Upon entering Grand Lake, Colorado, you might suspect you have stumbled across a frontier town that hasn’t changed much since the 1800s. The village certainly has a distinctly western vibe with western-style storefronts, wooden sidewalks, Old West bars, and restaurants with names like Sagebrush BarBQ and Grill. But then you hear it. A loud zoom…zoom…revvv..revvvvv…revvvvvvvvvv.. Now you notice that instead of horses at the hitchin’ posts, snowmobiles are zipping up and down Main Street. Snowmobiles are just as common on the streets of Grand Lake in 2014 as horse and buggies were in 1875 when Grand Lake was settled as a bustling outfitting and supply point for nearby mining settlements. Snowmobiling is so popular that Grand Lake has been called the snowmobile capital of Colorado.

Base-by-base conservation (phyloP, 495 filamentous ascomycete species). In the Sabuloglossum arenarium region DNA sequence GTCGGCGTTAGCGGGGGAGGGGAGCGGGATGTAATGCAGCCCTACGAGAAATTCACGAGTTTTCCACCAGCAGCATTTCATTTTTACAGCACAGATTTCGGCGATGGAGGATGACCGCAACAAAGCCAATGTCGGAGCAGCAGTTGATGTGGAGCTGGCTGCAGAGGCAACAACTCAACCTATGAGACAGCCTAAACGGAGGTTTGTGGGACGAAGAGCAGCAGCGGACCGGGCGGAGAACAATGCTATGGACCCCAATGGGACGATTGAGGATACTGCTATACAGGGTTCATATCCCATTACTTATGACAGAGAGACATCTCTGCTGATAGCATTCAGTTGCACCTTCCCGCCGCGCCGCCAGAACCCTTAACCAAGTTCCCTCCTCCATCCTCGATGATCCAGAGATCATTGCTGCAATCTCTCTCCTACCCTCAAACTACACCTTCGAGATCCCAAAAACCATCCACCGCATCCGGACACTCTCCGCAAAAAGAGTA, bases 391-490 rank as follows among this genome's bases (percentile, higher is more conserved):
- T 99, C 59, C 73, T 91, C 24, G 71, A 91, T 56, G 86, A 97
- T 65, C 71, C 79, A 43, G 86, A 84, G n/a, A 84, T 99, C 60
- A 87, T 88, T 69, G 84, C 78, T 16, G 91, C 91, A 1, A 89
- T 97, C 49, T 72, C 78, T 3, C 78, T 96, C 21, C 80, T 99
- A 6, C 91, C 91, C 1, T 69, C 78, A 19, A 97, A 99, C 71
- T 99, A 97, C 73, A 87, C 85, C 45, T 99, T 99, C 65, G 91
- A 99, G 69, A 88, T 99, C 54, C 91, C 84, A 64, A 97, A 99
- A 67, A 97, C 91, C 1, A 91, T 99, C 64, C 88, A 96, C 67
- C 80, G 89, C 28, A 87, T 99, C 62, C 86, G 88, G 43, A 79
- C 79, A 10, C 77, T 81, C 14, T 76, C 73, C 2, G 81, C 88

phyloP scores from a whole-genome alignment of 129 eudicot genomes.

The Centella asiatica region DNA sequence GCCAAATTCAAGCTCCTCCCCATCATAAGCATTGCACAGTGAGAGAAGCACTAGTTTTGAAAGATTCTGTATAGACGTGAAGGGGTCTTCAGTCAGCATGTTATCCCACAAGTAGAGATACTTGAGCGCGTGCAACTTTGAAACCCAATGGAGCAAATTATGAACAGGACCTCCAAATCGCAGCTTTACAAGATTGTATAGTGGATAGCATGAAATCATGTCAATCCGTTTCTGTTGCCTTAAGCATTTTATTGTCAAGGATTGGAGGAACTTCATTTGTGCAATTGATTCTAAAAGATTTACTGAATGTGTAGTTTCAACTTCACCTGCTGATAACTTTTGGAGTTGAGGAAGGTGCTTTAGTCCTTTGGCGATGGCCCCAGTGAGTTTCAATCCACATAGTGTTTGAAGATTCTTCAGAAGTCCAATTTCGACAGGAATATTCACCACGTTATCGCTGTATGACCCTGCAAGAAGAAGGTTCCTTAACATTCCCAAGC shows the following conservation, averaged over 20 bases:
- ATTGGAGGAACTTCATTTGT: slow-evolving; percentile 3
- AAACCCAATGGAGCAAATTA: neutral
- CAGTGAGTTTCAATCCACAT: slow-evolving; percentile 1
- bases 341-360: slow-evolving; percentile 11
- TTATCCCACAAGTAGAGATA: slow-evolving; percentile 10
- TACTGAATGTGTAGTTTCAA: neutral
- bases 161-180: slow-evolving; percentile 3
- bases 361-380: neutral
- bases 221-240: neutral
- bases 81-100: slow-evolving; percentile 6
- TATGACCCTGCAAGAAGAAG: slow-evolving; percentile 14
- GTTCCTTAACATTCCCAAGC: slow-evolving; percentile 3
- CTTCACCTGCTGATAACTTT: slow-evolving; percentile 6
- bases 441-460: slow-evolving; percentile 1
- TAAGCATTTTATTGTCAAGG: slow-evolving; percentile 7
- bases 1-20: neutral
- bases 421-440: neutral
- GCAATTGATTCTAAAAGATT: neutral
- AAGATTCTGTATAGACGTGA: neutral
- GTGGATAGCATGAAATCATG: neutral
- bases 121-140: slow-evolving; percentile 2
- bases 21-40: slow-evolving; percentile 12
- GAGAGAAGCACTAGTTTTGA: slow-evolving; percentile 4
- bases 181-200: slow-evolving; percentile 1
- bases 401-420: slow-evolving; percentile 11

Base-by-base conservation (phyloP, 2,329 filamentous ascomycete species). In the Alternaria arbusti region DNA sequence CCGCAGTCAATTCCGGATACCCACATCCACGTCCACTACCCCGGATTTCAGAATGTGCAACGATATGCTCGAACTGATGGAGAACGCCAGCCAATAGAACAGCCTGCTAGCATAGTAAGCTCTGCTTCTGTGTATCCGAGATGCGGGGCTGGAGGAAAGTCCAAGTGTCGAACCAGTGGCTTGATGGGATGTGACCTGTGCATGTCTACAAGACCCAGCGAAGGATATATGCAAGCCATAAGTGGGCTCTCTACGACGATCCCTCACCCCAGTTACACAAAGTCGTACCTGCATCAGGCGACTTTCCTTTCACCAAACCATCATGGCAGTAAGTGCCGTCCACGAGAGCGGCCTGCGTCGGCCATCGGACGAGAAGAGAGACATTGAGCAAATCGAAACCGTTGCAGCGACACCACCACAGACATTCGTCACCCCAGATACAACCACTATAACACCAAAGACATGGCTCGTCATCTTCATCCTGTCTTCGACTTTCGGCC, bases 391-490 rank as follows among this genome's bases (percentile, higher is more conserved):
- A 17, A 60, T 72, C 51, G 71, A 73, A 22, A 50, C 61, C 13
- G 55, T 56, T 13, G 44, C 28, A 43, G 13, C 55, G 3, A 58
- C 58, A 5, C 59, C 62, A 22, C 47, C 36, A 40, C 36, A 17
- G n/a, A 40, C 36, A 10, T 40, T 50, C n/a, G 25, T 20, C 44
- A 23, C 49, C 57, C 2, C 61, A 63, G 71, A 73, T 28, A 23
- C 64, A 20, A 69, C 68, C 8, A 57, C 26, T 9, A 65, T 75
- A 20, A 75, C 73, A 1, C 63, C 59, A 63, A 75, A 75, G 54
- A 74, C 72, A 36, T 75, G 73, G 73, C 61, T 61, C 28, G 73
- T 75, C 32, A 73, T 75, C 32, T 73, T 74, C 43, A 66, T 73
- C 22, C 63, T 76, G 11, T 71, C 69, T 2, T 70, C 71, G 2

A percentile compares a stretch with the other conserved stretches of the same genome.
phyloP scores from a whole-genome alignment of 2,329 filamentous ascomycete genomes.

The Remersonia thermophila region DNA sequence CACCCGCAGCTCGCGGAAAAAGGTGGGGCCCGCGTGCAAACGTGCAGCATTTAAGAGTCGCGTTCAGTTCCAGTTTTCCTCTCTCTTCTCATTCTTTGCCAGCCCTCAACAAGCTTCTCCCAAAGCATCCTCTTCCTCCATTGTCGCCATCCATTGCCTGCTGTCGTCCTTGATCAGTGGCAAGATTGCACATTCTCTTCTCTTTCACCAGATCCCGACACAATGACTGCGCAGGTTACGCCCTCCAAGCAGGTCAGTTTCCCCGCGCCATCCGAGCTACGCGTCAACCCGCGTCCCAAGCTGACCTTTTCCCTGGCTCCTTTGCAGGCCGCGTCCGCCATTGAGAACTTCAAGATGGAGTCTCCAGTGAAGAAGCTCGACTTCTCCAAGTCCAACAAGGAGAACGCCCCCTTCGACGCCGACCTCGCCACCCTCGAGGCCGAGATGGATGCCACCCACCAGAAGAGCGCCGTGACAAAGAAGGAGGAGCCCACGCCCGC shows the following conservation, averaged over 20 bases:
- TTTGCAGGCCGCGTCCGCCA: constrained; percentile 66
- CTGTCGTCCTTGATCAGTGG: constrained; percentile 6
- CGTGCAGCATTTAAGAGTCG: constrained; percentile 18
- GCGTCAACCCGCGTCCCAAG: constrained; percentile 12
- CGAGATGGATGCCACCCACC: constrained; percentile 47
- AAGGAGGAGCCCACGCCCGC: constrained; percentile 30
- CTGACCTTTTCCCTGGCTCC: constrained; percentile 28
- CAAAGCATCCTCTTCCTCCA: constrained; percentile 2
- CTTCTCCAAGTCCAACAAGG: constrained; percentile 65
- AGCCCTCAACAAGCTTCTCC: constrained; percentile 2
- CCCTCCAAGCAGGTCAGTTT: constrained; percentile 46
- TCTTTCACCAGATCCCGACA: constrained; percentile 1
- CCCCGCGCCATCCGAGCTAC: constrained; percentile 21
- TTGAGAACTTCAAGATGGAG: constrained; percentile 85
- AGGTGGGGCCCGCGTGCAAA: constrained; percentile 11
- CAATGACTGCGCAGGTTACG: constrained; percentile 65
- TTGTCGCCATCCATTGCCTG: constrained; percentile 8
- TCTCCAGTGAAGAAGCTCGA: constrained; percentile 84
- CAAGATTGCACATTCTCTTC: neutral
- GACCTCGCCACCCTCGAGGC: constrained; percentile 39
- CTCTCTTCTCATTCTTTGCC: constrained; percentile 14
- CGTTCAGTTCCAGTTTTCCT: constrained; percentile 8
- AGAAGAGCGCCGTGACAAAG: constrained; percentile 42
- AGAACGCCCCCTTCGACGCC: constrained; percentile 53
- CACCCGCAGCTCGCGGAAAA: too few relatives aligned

Grand Lake also boasts the largest, deepest natural lake in Colorado. You guessed it: Grand Lake. Just one block south from Main Street, and running the entire length of the town, Grand Lake is the site of fishing tournaments in spring and summer; but in the winter, the lake transforms into a vast, white, ice-covered, field of snow; and the town of Grand Lake turns into an activity hub of snowmobiling, snowshoeing, cross-country skiing, and ice fishing.
Grand Lake (the town) and Grand Lake (the lake) are surrounded by national forest and park land on three sides. When Rocky Mountain National Park was established in 1915, Grand Lake became the western gateway into the 250,000 acre park. Kawuneeche Visitor Center is just one mile north of the town.